“My degrees taught me how to debate and defend a point,” Tyler says. “Critical thinking is something I apply every day, and what I expect in others.”
His poli-sci and philosophy credentials still had the execs at GE skeptical about whether the young Tyler was fit for GE’s highly touted Financial Management Program (FMP). His response might have caught some senior executives by surprise.
“I told them ‘Half your audit staff doesn’t have a financial background but look how they’ve proved themselves,’” Tyler says with a laugh, acknowledging that back then he might not have known the difference between a debit and a credit. “‘So give me a chance,’ I told them.”
They did, bringing Tyler aboard as a commercial analyst, and a year later—satisfied with his aptitude and attitude—enrolling him in FMP.
More than two decades later Tyler would seem to have acquitted himself in multiple roles, moving into his current position in April 2018 after his most recent responsibilities as CFO of Aftermarket Solutions for nearly four years and then chief risk officer of GE Aviation in Cincinnati. Prior to these were stretches with GE divisions in New England, the Southeast and Midwest.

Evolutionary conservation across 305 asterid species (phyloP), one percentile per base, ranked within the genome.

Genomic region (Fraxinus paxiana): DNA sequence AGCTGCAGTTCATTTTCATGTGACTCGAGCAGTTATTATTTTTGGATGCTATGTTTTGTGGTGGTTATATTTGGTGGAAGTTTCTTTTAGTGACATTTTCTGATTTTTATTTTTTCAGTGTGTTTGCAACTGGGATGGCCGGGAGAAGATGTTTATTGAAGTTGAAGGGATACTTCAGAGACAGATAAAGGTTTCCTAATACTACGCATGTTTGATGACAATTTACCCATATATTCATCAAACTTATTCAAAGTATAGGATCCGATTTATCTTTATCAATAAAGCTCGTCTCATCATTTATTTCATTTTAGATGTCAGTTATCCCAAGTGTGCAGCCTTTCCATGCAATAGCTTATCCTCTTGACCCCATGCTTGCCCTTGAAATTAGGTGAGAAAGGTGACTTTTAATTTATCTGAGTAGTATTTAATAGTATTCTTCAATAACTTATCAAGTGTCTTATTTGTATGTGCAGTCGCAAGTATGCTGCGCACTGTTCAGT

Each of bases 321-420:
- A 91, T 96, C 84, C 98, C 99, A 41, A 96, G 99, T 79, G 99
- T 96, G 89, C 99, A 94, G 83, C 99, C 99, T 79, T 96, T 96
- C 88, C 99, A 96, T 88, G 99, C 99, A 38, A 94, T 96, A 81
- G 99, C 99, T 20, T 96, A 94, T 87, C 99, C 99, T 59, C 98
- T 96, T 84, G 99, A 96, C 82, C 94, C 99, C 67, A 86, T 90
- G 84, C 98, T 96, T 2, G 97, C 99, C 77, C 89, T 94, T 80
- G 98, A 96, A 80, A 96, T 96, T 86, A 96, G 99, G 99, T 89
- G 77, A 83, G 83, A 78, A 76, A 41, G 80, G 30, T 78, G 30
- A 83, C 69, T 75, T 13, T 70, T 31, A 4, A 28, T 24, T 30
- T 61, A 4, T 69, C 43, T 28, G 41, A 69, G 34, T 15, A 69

The wisdom of his late father—also a GE alum—seems long vindicated, Tyler muses. Major in what you love, dad advised his four sons. Score a high grade-point average and work for a great company that will teach you the rest of what you need to know to advance.
GE has taught Tyler well, its office culture encouraging partnerships between employees and executives that have given him the opportunity to expand his roles and truly partner, and push, the operating and commercial teams. It’s part of a greater effort to maximize the business outcome, a process that includes critical thinking as well as applying the green eyeshade to the financial sheet.
“We’re working to solve real-world problems,” he says. “That’s why I’ve stayed all these years. That and the dynamic and passionate people.”
Though never lacking in self-confidence, Tyler also recognizes he can’t do it alone and is quick to credit those who mentored him; he’s responding in kind by passing his father’s advice on to his own four sons.
“I’ve had the privilege of some wonderful mentors who helped me avoid pitfalls along the way, and I owe it to the next generation of financial leaders to mentor them,” says the 40-something Tyler. “I seek them out, ask how they’re doing and help them analyze a situation. But it comes with a catch: I’ll coach them and share my experiences, but I will also hold them accountable to verify they did what they said they would do and reflect on the outcome, positive or not. It’s an approach that benefits all leaders as they grow whether early, mid or late career.”
And should that early career GE executive in training not have a background in accounting or business administration, that won’t put him or her at a disadvantage. Tyler knows from first-hand experience how other qualities can add up.